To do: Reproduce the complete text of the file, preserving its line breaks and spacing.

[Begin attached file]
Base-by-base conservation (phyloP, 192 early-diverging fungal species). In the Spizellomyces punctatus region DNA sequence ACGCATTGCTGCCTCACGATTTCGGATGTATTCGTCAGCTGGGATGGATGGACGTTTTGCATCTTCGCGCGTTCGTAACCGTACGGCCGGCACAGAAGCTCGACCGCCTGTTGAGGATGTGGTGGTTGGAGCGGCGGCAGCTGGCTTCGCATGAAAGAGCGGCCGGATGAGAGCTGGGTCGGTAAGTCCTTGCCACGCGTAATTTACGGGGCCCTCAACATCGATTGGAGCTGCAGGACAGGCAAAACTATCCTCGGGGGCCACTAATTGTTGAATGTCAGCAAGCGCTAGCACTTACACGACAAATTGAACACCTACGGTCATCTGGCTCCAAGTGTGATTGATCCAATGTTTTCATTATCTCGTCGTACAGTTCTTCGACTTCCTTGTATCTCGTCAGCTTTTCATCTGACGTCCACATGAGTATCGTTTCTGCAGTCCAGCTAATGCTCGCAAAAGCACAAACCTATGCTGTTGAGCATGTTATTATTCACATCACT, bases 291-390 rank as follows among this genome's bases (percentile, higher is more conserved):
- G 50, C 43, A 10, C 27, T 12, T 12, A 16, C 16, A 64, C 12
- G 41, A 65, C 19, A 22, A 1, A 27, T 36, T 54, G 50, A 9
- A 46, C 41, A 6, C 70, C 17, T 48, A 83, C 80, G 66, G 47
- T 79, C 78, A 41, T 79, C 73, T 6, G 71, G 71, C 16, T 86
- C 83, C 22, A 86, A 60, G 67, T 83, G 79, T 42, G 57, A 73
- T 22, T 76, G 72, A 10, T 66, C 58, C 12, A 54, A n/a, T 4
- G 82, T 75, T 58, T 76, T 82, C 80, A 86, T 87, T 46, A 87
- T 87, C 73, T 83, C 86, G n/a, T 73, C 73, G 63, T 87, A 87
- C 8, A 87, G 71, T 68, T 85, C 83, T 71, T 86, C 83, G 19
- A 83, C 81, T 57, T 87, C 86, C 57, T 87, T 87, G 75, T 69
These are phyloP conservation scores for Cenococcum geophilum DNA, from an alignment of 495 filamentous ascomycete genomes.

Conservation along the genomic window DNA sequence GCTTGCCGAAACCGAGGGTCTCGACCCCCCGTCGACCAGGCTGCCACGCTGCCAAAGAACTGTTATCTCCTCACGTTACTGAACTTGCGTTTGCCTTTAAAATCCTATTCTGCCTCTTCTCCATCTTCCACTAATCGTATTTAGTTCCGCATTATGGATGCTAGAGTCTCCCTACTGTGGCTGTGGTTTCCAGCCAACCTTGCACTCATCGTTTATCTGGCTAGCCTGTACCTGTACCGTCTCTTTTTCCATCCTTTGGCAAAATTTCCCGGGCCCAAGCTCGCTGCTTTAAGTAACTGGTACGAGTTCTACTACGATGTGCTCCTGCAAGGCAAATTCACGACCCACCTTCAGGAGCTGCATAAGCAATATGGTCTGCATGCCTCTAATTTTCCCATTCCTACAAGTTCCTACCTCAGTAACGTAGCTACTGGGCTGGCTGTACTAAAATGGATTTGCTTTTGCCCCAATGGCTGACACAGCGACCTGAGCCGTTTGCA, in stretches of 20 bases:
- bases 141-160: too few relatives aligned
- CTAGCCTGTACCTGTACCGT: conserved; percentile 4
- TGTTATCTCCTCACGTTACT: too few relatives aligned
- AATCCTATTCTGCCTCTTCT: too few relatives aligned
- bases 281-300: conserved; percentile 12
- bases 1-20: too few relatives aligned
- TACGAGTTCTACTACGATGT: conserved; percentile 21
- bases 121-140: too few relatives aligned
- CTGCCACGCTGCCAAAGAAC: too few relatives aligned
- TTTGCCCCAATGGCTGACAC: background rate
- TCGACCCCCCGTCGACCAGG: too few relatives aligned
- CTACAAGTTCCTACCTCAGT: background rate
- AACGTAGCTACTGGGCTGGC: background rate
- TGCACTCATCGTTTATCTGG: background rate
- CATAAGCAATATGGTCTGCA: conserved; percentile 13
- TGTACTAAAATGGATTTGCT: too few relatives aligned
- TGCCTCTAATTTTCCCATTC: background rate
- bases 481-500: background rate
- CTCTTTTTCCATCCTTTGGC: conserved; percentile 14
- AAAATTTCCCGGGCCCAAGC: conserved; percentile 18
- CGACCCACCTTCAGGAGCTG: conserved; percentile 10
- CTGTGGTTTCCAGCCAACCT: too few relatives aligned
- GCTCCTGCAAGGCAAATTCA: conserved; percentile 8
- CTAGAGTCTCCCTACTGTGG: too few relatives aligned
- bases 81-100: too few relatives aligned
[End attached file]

Base-by-base conservation (phyloP, 192 early-diverging fungal species). In the Spizellomyces punctatus region DNA sequence ACGCATTGCTGCCTCACGATTTCGGATGTATTCGTCAGCTGGGATGGATGGACGTTTTGCATCTTCGCGCGTTCGTAACCGTACGGCCGGCACAGAAGCTCGACCGCCTGTTGAGGATGTGGTGGTTGGAGCGGCGGCAGCTGGCTTCGCATGAAAGAGCGGCCGGATGAGAGCTGGGTCGGTAAGTCCTTGCCACGCGTAATTTACGGGGCCCTCAACATCGATTGGAGCTGCAGGACAGGCAAAACTATCCTCGGGGGCCACTAATTGTTGAATGTCAGCAAGCGCTAGCACTTACACGACAAATTGAACACCTACGGTCATCTGGCTCCAAGTGTGATTGATCCAATGTTTTCATTATCTCGTCGTACAGTTCTTCGACTTCCTTGTATCTCGTCAGCTTTTCATCTGACGTCCACATGAGTATCGTTTCTGCAGTCCAGCTAATGCTCGCAAAAGCACAAACCTATGCTGTTGAGCATGTTATTATTCACATCACT, bases 291-390 rank as follows among this genome's bases (percentile, higher is more conserved):
- G 50, C 43, A 10, C 27, T 12, T 12, A 16, C 16, A 64, C 12
- G 41, A 65, C 19, A 22, A 1, A 27, T 36, T 54, G 50, A 9
- A 46, C 41, A 6, C 70, C 17, T 48, A 83, C 80, G 66, G 47
- T 79, C 78, A 41, T 79, C 73, T 6, G 71, G 71, C 16, T 86
- C 83, C 22, A 86, A 60, G 67, T 83, G 79, T 42, G 57, A 73
- T 22, T 76, G 72, A 10, T 66, C 58, C 12, A 54, A n/a, T 4
- G 82, T 75, T 58, T 76, T 82, C 80, A 86, T 87, T 46, A 87
- T 87, C 73, T 83, C 86, G n/a, T 73, C 73, G 63, T 87, A 87
- C 8, A 87, G 71, T 68, T 85, C 83, T 71, T 86, C 83, G 19
- A 83, C 81, T 57, T 87, C 86, C 57, T 87, T 87, G 75, T 69
These are phyloP conservation scores for Cenococcum geophilum DNA, from an alignment of 495 filamentous ascomycete genomes.

Conservation along the genomic window DNA sequence GCTTGCCGAAACCGAGGGTCTCGACCCCCCGTCGACCAGGCTGCCACGCTGCCAAAGAACTGTTATCTCCTCACGTTACTGAACTTGCGTTTGCCTTTAAAATCCTATTCTGCCTCTTCTCCATCTTCCACTAATCGTATTTAGTTCCGCATTATGGATGCTAGAGTCTCCCTACTGTGGCTGTGGTTTCCAGCCAACCTTGCACTCATCGTTTATCTGGCTAGCCTGTACCTGTACCGTCTCTTTTTCCATCCTTTGGCAAAATTTCCCGGGCCCAAGCTCGCTGCTTTAAGTAACTGGTACGAGTTCTACTACGATGTGCTCCTGCAAGGCAAATTCACGACCCACCTTCAGGAGCTGCATAAGCAATATGGTCTGCATGCCTCTAATTTTCCCATTCCTACAAGTTCCTACCTCAGTAACGTAGCTACTGGGCTGGCTGTACTAAAATGGATTTGCTTTTGCCCCAATGGCTGACACAGCGACCTGAGCCGTTTGCA, in stretches of 20 bases:
- bases 141-160: too few relatives aligned
- CTAGCCTGTACCTGTACCGT: conserved; percentile 4
- TGTTATCTCCTCACGTTACT: too few relatives aligned
- AATCCTATTCTGCCTCTTCT: too few relatives aligned
- bases 281-300: conserved; percentile 12
- bases 1-20: too few relatives aligned
- TACGAGTTCTACTACGATGT: conserved; percentile 21
- bases 121-140: too few relatives aligned
- CTGCCACGCTGCCAAAGAAC: too few relatives aligned
- TTTGCCCCAATGGCTGACAC: background rate
- TCGACCCCCCGTCGACCAGG: too few relatives aligned
- CTACAAGTTCCTACCTCAGT: background rate
- AACGTAGCTACTGGGCTGGC: background rate
- TGCACTCATCGTTTATCTGG: background rate
- CATAAGCAATATGGTCTGCA: conserved; percentile 13
- TGTACTAAAATGGATTTGCT: too few relatives aligned
- TGCCTCTAATTTTCCCATTC: background rate
- bases 481-500: background rate
- CTCTTTTTCCATCCTTTGGC: conserved; percentile 14
- AAAATTTCCCGGGCCCAAGC: conserved; percentile 18
- CGACCCACCTTCAGGAGCTG: conserved; percentile 10
- CTGTGGTTTCCAGCCAACCT: too few relatives aligned
- GCTCCTGCAAGGCAAATTCA: conserved; percentile 8
- CTAGAGTCTCCCTACTGTGG: too few relatives aligned
- bases 81-100: too few relatives aligned